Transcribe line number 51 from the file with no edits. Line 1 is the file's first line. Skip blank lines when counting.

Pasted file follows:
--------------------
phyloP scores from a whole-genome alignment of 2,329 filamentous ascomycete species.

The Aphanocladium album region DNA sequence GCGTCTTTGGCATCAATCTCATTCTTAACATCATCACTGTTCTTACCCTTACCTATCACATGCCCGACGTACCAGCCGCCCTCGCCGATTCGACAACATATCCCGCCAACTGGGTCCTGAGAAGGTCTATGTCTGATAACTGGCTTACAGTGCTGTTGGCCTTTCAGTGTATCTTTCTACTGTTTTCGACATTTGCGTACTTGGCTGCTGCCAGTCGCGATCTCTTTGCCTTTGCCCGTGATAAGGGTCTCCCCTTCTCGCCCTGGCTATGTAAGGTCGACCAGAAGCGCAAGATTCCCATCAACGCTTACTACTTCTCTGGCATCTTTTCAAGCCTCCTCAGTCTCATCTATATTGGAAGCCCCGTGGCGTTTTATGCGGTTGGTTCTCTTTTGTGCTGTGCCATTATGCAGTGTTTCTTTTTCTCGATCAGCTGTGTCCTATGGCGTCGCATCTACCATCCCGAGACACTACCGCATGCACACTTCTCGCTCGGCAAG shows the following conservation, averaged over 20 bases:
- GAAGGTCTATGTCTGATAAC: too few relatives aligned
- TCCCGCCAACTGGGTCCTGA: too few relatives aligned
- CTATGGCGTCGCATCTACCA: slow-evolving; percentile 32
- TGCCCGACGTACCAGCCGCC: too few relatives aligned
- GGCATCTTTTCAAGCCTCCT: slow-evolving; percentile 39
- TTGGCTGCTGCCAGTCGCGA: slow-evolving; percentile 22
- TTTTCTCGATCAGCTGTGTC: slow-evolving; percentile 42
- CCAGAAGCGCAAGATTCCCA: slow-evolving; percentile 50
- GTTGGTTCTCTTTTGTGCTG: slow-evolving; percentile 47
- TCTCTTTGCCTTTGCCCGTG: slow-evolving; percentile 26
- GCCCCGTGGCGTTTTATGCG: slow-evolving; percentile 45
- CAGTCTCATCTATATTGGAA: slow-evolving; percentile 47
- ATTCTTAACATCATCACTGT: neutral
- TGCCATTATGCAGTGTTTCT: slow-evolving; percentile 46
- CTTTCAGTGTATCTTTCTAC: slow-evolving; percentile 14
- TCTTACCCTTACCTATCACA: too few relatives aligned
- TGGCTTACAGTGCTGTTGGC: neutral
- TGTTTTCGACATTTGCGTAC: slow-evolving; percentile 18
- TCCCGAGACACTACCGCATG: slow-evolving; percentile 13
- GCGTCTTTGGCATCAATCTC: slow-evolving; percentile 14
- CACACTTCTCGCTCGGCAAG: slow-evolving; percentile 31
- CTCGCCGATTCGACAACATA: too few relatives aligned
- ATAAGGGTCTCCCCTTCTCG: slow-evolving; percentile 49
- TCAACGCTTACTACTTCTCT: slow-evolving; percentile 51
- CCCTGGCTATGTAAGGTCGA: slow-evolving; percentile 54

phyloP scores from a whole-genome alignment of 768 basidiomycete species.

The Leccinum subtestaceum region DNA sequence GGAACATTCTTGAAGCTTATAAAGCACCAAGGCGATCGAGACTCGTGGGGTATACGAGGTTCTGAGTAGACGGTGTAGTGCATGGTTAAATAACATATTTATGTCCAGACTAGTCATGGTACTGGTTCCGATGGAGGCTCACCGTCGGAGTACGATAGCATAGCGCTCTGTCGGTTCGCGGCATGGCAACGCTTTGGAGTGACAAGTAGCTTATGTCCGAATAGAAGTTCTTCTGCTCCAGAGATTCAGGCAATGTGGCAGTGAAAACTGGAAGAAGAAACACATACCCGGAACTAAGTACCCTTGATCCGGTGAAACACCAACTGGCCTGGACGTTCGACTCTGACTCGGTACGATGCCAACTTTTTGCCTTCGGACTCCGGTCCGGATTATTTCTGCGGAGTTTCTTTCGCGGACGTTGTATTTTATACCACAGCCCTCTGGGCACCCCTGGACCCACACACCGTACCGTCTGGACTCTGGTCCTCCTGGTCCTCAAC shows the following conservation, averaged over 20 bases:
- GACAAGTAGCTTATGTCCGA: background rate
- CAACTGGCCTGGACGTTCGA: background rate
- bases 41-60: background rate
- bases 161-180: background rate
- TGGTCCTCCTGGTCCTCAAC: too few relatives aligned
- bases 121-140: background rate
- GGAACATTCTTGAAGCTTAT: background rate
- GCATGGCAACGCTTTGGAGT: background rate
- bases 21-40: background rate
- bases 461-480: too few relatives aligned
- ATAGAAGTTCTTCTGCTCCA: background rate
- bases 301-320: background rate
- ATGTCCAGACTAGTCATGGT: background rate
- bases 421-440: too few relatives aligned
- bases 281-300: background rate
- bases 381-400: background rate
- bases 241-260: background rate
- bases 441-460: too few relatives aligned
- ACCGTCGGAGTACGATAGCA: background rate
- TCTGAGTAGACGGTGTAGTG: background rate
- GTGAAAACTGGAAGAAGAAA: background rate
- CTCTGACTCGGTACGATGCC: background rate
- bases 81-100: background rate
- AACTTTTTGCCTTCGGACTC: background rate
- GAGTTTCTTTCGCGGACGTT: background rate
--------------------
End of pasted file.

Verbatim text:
- CTCTGACTCGGTACGATGCC: background rate